Printing trade show still going strong

Former photo industry trade show organiser and exhibition afficionado Paul Curtis ‘compares and contrasts’ the divergent paths taken by the printing and the photographic industry equipment shows:  

There are many similarities between the photographic and the printing industries. For an obvious start, both have been hard-hit by the digital revolution’s impact on the need to print.
Canon[1]

And both have faced other similar challenges in recent years: the impact of big specialists gobbling up smaller specialists; new player excursions into traditional specialist markets, such as minilabs into photo specialty and instant print shops into traditional printers’ territory. Add to this the incursions into both industries from would-be category killers, such as Harvey Norman and Officeworks, and you start to see how both industries have had similar uphill battles.

So it was interesting to see how long-established shows such as Printex and its exhibiting partner show, Visual Impact were facing up to the challenges of creating a trade show that would stimulate its side of the print industry. On day two of their exhibition this week at Sydney’s Olympic Park (a pig of a place to visit on the city’s outskirts), they appear to be doing admirably well.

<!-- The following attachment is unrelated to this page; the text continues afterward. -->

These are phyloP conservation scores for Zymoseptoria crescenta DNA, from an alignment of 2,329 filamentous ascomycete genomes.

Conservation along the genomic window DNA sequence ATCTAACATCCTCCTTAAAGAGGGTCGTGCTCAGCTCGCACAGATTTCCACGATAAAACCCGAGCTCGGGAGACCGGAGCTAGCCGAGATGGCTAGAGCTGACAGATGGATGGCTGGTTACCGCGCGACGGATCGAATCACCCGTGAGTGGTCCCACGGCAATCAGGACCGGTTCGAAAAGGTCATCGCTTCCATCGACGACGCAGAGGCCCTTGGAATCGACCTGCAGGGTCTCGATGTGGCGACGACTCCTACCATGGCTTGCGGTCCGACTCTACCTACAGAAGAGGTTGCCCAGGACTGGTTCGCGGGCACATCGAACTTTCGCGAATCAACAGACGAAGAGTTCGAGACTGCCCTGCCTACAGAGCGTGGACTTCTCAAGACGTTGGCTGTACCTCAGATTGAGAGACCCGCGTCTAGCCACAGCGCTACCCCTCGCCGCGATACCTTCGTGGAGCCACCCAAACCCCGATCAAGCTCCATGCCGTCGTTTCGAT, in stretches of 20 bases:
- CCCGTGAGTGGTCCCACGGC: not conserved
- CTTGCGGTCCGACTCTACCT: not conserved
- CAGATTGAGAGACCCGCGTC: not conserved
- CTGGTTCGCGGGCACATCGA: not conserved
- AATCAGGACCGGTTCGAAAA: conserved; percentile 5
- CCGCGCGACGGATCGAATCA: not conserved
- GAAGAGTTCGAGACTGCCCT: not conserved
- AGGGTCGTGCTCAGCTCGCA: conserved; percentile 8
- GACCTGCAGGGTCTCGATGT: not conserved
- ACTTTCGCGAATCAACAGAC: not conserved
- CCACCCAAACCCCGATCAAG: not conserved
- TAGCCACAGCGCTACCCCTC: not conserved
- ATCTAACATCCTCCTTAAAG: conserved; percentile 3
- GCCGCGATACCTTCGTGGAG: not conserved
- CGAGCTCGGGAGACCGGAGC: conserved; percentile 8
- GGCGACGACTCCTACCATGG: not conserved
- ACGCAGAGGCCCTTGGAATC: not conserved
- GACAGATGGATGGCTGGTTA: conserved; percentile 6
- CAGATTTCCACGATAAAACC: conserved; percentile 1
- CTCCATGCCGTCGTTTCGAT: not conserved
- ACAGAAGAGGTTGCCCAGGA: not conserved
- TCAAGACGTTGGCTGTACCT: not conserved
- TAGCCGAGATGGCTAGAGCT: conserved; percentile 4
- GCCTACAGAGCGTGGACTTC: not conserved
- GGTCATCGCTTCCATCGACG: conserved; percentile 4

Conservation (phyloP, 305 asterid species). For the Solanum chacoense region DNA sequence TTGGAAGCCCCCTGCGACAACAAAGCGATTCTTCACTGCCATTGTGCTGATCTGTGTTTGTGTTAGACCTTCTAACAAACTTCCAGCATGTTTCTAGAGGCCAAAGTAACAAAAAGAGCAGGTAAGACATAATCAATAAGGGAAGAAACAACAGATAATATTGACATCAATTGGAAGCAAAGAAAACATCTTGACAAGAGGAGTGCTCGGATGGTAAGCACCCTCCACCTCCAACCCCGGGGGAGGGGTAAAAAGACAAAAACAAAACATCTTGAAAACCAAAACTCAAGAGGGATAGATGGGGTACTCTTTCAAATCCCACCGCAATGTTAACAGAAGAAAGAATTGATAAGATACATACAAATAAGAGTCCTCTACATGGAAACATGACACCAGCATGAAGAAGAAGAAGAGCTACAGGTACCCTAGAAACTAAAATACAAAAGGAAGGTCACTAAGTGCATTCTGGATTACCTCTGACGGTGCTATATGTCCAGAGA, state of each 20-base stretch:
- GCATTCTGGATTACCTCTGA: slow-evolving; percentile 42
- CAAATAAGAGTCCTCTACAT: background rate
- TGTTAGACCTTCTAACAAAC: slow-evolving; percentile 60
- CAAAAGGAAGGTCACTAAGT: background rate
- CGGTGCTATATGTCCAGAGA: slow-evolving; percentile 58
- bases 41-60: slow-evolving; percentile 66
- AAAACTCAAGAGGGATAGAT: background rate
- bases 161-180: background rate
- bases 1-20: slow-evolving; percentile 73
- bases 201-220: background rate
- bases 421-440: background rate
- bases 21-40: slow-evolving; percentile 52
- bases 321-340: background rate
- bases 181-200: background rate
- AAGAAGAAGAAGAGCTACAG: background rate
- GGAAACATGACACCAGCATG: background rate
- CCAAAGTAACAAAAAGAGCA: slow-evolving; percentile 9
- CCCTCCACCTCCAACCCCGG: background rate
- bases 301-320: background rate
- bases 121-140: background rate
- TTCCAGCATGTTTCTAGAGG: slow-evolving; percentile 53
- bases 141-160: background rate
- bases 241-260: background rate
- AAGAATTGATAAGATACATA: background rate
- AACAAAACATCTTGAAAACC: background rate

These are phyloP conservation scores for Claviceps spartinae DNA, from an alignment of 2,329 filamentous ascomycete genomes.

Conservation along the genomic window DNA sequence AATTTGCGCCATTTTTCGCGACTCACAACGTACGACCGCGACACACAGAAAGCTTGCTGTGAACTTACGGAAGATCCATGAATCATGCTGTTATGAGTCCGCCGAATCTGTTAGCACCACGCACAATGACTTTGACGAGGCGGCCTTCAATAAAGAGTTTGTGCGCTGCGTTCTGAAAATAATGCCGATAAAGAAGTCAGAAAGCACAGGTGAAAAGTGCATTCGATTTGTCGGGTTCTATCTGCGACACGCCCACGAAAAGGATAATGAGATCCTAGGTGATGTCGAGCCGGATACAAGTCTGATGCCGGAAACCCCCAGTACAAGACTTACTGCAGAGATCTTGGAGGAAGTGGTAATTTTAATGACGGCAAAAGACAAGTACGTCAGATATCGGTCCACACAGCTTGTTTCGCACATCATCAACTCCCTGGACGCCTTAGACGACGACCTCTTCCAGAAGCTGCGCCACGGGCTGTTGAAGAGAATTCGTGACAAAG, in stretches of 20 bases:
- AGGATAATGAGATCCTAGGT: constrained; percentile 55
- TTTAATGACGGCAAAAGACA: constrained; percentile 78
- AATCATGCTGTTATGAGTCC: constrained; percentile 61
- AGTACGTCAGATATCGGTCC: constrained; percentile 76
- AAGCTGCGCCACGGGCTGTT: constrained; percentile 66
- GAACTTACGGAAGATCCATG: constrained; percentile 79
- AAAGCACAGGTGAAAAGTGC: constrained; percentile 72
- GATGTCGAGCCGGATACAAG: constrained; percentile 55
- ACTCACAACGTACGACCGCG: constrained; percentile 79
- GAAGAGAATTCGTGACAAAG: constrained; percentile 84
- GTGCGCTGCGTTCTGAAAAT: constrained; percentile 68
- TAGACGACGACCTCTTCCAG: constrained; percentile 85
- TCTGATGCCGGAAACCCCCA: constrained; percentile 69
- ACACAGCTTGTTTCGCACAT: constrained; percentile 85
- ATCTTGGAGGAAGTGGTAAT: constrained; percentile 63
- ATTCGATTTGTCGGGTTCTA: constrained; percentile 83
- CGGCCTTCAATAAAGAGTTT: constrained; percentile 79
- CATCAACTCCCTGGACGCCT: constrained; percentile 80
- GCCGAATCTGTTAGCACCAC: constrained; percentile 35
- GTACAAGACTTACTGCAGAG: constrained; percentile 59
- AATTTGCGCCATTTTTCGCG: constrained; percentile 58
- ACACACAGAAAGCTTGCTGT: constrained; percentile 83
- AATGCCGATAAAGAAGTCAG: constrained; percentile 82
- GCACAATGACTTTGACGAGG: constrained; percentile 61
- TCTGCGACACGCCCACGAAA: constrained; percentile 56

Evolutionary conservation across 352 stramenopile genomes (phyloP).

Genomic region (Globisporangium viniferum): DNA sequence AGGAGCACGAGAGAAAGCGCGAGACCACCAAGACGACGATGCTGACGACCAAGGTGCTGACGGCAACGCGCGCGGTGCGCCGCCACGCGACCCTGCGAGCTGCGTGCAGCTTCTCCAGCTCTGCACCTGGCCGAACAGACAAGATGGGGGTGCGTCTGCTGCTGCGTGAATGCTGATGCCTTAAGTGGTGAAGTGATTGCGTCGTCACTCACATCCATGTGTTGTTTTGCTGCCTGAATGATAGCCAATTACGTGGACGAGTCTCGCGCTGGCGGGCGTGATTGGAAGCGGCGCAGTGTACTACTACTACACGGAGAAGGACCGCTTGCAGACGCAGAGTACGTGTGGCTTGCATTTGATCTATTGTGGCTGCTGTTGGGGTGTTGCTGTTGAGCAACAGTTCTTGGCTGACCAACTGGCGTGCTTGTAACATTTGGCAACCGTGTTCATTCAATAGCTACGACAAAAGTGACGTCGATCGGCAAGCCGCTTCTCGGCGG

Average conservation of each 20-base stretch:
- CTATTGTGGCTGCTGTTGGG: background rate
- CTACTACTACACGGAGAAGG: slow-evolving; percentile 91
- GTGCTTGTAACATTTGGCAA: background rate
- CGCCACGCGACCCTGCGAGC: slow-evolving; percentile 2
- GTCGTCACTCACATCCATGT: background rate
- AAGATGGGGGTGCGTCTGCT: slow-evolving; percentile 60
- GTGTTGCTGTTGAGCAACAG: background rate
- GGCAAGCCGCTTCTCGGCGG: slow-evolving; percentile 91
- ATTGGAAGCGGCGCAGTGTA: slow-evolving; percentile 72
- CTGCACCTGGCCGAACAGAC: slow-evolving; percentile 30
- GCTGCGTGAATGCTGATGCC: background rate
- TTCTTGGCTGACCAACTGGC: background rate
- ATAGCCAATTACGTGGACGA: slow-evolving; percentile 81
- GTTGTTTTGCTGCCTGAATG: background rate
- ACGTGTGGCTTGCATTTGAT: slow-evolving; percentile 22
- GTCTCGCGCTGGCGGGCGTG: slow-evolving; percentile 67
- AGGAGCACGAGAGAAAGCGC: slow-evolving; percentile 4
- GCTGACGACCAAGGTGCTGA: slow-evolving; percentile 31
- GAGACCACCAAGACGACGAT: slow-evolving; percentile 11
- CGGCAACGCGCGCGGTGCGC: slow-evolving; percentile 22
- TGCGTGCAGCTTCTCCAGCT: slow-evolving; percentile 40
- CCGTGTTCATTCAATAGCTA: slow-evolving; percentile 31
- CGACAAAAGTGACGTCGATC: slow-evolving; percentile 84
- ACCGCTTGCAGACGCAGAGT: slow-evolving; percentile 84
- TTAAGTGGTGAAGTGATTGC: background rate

DES[1]Day two had a healthy attendance of strictly trade visitors wandering stands bearing names very familiar to our own former Photo & Imaging Shows. It was almost nostalgic to see brands such as Konica Minolta, Agfa, Kodak, DES, Starleaton, Photo Electronic Services, Durst, Ricoh, Hewlett Packard, DES, Epson, Celmac, Fuji Zerox and of course, the giant Canon stand. Indeed, ‘our’ traditional trade show exhibitors were taking up nearly 30 percent of the exhibition area. Obviously, these companies, which helped to make up more than 100 exhibitors in total, still value the concept of business-to-business communication, and have not sought to abandon it. As far as the print industry is concerned, anyway.

Free seminars on business management skills were being run in theatres around the show floor. It was like Old Times Week! As one exhibitor explained to me: ‘In our business, we are totally dependent on our retailers and business partners closing the sales to the ultimate consumer. We are very proud of our technology, but that alone is just not good enough. Without a strong business partner connection, we are just not in the business.’

The show organisers are not into bragging about attendance. They say trade shows are not a numbers game. But they are hoping for around 8000-10,000 visitors to the event – a not too dissimilar figure to our own show’s previous attendance of trade visitors, including pro photographers.

The exhibition organisers think they have a good formulae and are not planning any drastic changes in direction.
– Paul Curtis


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